Tuesday, 31 July 2012
Day 7: Lazy Sunday found the Wind
Today we turned off the engines for the second time since departing Cape Town. The trade winds came through early this morning, before the last stars disappeared in the silent pastel colours of the dawn. They were weak at first, like a shy girl entering the ballroom on her first date. But now the wind is carrying us gently along on an azure sea. The boat is making happy creaking sounds as she moves gently through the water. Hopefully we have now found the steady trade winds that carried sailors over hundreds of years along this route. The lack of wind was beginning to show in all of us, getting worried about our fuel reserves. We have some romantic jazz playing on the sound system, making for a nice balmy afternoon, even if the weather is still quite cool, around 20ºC/68ºF.
My sourdough is still alive and I plan to bake another bread in two days' time. This is how long it takes to get a fully activated yeast in this weather. Or so much I gather from the the books I have at my disposal. The next loaf will be without rye flour, that I may get an idea of the activity from my yeast. The low temperatures do not make the task easier. The first loaf went fast, we shall see about the second one.
Today I made a tuna mayonnaise noodle salad. Three blocks of two minute noodles, two cans of tuna in brine, three spoons of mayonnaise, completed with a cup full of home grown mung bean sprouts. A welcome change from the normal flavouring that comes with the two-minute noodles. One can actually taste the bean sprouts.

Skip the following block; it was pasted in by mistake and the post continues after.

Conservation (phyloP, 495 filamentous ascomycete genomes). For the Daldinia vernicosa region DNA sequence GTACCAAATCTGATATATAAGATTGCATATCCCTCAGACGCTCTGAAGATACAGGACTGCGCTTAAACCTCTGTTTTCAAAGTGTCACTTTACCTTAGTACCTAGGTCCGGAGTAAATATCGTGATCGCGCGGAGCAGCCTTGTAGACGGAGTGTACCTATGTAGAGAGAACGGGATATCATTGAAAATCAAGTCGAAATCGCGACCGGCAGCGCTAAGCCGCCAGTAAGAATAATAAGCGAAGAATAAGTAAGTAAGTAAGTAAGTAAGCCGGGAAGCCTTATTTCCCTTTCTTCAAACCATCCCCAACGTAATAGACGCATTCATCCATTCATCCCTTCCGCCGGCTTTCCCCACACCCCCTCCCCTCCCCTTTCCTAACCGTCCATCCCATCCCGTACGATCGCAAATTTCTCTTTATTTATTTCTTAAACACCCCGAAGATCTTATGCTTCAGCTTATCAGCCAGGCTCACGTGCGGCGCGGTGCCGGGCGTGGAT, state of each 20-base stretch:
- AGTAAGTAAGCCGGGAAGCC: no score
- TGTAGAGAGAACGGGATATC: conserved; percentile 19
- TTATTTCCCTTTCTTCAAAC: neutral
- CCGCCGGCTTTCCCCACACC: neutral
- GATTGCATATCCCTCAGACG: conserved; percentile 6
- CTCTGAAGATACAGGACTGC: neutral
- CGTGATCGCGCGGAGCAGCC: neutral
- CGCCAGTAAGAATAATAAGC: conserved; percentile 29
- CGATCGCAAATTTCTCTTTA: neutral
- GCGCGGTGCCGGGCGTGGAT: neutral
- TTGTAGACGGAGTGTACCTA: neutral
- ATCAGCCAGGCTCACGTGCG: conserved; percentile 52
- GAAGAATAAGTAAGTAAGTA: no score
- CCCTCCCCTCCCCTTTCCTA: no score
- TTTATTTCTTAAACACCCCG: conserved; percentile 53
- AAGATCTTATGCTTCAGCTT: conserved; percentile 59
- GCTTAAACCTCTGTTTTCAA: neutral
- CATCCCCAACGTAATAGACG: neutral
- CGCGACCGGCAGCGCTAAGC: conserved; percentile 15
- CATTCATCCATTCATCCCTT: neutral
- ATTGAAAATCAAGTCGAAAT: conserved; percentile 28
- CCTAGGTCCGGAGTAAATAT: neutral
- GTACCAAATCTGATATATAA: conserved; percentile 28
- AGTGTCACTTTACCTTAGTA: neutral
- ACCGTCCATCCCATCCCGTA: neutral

I started some broad bean sprouts to replace the mung beans we consumed. There is now some fenugreek sprouts growing as well. This part of our culinary experimentation is working well and providing delicious food. Something that I shall be doing at home as well. It is worth the effort and a lot more economical than buying sprouts from the local greengrocer.
Today we are a week at sea already. It does not feel like a week, though. We have settled into an easy daily routine and all of us had at least two turns at cooking. The standard of cooking is quite up to scratch, if not cordon blue. No slapped together dinners here at all. A nice touch, keeping the morale high and your shipmates happy. There is not much choice in what one can make, being limited to the ingredients on board. But there certainly is a lot that one can put in in terms of attention to detail and process of preparation, which makes a huge difference in the outcome. And it speaks of a respectful relationship aboard, something to cherish, that will carry us through the vagaries and the hardships this voyage.
Authored by Johan Zietsman
Last updated on 2012-12-12
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